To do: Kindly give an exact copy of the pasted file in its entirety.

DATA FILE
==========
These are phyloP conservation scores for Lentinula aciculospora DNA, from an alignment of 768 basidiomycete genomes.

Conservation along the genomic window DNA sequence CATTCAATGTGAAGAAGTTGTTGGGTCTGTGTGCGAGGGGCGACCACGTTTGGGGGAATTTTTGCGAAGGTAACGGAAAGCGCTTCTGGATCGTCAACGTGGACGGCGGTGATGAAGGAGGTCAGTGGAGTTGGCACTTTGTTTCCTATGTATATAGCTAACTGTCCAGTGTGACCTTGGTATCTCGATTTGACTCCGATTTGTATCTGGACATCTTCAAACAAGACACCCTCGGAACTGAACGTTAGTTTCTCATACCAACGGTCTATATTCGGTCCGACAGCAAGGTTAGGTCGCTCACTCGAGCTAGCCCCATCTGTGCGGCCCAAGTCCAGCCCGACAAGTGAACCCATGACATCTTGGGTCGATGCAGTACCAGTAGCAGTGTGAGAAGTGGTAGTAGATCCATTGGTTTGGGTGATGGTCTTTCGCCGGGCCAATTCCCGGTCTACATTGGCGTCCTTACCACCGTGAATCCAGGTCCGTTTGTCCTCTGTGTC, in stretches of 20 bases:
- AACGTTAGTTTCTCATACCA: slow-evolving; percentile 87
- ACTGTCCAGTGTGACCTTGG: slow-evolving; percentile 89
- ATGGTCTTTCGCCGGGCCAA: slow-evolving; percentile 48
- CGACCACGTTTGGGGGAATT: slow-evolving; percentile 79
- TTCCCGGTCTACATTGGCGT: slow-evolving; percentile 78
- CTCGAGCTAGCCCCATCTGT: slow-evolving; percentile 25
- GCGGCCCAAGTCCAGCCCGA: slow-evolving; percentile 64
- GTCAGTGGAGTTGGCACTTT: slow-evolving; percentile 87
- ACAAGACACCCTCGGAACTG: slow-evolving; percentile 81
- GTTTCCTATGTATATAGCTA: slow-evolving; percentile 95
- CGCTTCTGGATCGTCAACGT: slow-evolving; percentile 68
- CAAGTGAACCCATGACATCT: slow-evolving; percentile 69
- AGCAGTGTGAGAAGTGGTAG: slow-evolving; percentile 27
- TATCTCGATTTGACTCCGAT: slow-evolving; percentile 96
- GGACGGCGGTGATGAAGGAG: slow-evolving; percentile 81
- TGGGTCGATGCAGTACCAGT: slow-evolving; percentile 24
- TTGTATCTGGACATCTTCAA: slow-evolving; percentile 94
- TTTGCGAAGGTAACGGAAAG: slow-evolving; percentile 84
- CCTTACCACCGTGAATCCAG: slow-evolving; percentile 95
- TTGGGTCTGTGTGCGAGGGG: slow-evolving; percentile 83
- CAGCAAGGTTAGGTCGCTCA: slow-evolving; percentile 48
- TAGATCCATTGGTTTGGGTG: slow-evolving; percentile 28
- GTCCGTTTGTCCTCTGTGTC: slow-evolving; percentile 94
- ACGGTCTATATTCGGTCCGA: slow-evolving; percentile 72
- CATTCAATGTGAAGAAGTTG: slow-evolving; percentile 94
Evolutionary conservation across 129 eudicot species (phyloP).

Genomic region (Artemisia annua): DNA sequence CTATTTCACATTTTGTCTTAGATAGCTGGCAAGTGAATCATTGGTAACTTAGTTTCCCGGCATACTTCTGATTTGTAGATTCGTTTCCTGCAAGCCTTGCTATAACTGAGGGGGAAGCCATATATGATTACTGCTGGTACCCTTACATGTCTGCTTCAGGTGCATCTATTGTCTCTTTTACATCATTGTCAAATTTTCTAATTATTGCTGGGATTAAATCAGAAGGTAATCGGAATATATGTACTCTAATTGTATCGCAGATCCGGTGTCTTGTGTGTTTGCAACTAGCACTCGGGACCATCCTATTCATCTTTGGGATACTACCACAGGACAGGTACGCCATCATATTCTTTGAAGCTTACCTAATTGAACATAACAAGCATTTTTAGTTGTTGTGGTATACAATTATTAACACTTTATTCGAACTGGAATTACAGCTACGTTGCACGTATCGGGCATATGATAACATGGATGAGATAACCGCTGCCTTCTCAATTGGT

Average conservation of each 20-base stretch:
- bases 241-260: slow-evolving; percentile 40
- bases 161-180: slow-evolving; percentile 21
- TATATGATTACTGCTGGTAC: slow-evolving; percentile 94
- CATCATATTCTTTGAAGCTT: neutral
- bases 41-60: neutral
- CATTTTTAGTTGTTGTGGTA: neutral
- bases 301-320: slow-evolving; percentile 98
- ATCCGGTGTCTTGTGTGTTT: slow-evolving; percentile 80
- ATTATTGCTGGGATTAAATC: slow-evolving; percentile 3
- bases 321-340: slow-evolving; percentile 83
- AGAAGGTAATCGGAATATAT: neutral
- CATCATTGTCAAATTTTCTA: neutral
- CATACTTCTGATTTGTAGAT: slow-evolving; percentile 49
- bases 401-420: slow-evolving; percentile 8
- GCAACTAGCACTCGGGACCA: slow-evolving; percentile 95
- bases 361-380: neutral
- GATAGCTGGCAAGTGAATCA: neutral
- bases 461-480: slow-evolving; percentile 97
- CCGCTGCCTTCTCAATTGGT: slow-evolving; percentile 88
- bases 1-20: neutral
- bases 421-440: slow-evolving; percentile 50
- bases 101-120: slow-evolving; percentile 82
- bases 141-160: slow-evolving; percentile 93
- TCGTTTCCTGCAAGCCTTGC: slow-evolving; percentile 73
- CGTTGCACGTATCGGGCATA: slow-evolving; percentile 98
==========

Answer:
These are phyloP conservation scores for Lentinula aciculospora DNA, from an alignment of 768 basidiomycete genomes.

Conservation along the genomic window DNA sequence CATTCAATGTGAAGAAGTTGTTGGGTCTGTGTGCGAGGGGCGACCACGTTTGGGGGAATTTTTGCGAAGGTAACGGAAAGCGCTTCTGGATCGTCAACGTGGACGGCGGTGATGAAGGAGGTCAGTGGAGTTGGCACTTTGTTTCCTATGTATATAGCTAACTGTCCAGTGTGACCTTGGTATCTCGATTTGACTCCGATTTGTATCTGGACATCTTCAAACAAGACACCCTCGGAACTGAACGTTAGTTTCTCATACCAACGGTCTATATTCGGTCCGACAGCAAGGTTAGGTCGCTCACTCGAGCTAGCCCCATCTGTGCGGCCCAAGTCCAGCCCGACAAGTGAACCCATGACATCTTGGGTCGATGCAGTACCAGTAGCAGTGTGAGAAGTGGTAGTAGATCCATTGGTTTGGGTGATGGTCTTTCGCCGGGCCAATTCCCGGTCTACATTGGCGTCCTTACCACCGTGAATCCAGGTCCGTTTGTCCTCTGTGTC, in stretches of 20 bases:
- AACGTTAGTTTCTCATACCA: slow-evolving; percentile 87
- ACTGTCCAGTGTGACCTTGG: slow-evolving; percentile 89
- ATGGTCTTTCGCCGGGCCAA: slow-evolving; percentile 48
- CGACCACGTTTGGGGGAATT: slow-evolving; percentile 79
- TTCCCGGTCTACATTGGCGT: slow-evolving; percentile 78
- CTCGAGCTAGCCCCATCTGT: slow-evolving; percentile 25
- GCGGCCCAAGTCCAGCCCGA: slow-evolving; percentile 64
- GTCAGTGGAGTTGGCACTTT: slow-evolving; percentile 87
- ACAAGACACCCTCGGAACTG: slow-evolving; percentile 81
- GTTTCCTATGTATATAGCTA: slow-evolving; percentile 95
- CGCTTCTGGATCGTCAACGT: slow-evolving; percentile 68
- CAAGTGAACCCATGACATCT: slow-evolving; percentile 69
- AGCAGTGTGAGAAGTGGTAG: slow-evolving; percentile 27
- TATCTCGATTTGACTCCGAT: slow-evolving; percentile 96
- GGACGGCGGTGATGAAGGAG: slow-evolving; percentile 81
- TGGGTCGATGCAGTACCAGT: slow-evolving; percentile 24
- TTGTATCTGGACATCTTCAA: slow-evolving; percentile 94
- TTTGCGAAGGTAACGGAAAG: slow-evolving; percentile 84
- CCTTACCACCGTGAATCCAG: slow-evolving; percentile 95
- TTGGGTCTGTGTGCGAGGGG: slow-evolving; percentile 83
- CAGCAAGGTTAGGTCGCTCA: slow-evolving; percentile 48
- TAGATCCATTGGTTTGGGTG: slow-evolving; percentile 28
- GTCCGTTTGTCCTCTGTGTC: slow-evolving; percentile 94
- ACGGTCTATATTCGGTCCGA: slow-evolving; percentile 72
- CATTCAATGTGAAGAAGTTG: slow-evolving; percentile 94
Evolutionary conservation across 129 eudicot species (phyloP).

Genomic region (Artemisia annua): DNA sequence CTATTTCACATTTTGTCTTAGATAGCTGGCAAGTGAATCATTGGTAACTTAGTTTCCCGGCATACTTCTGATTTGTAGATTCGTTTCCTGCAAGCCTTGCTATAACTGAGGGGGAAGCCATATATGATTACTGCTGGTACCCTTACATGTCTGCTTCAGGTGCATCTATTGTCTCTTTTACATCATTGTCAAATTTTCTAATTATTGCTGGGATTAAATCAGAAGGTAATCGGAATATATGTACTCTAATTGTATCGCAGATCCGGTGTCTTGTGTGTTTGCAACTAGCACTCGGGACCATCCTATTCATCTTTGGGATACTACCACAGGACAGGTACGCCATCATATTCTTTGAAGCTTACCTAATTGAACATAACAAGCATTTTTAGTTGTTGTGGTATACAATTATTAACACTTTATTCGAACTGGAATTACAGCTACGTTGCACGTATCGGGCATATGATAACATGGATGAGATAACCGCTGCCTTCTCAATTGGT

Average conservation of each 20-base stretch:
- bases 241-260: slow-evolving; percentile 40
- bases 161-180: slow-evolving; percentile 21
- TATATGATTACTGCTGGTAC: slow-evolving; percentile 94
- CATCATATTCTTTGAAGCTT: neutral
- bases 41-60: neutral
- CATTTTTAGTTGTTGTGGTA: neutral
- bases 301-320: slow-evolving; percentile 98
- ATCCGGTGTCTTGTGTGTTT: slow-evolving; percentile 80
- ATTATTGCTGGGATTAAATC: slow-evolving; percentile 3
- bases 321-340: slow-evolving; percentile 83
- AGAAGGTAATCGGAATATAT: neutral
- CATCATTGTCAAATTTTCTA: neutral
- CATACTTCTGATTTGTAGAT: slow-evolving; percentile 49
- bases 401-420: slow-evolving; percentile 8
- GCAACTAGCACTCGGGACCA: slow-evolving; percentile 95
- bases 361-380: neutral
- GATAGCTGGCAAGTGAATCA: neutral
- bases 461-480: slow-evolving; percentile 97
- CCGCTGCCTTCTCAATTGGT: slow-evolving; percentile 88
- bases 1-20: neutral
- bases 421-440: slow-evolving; percentile 50
- bases 101-120: slow-evolving; percentile 82
- bases 141-160: slow-evolving; percentile 93
- TCGTTTCCTGCAAGCCTTGC: slow-evolving; percentile 73
- CGTTGCACGTATCGGGCATA: slow-evolving; percentile 98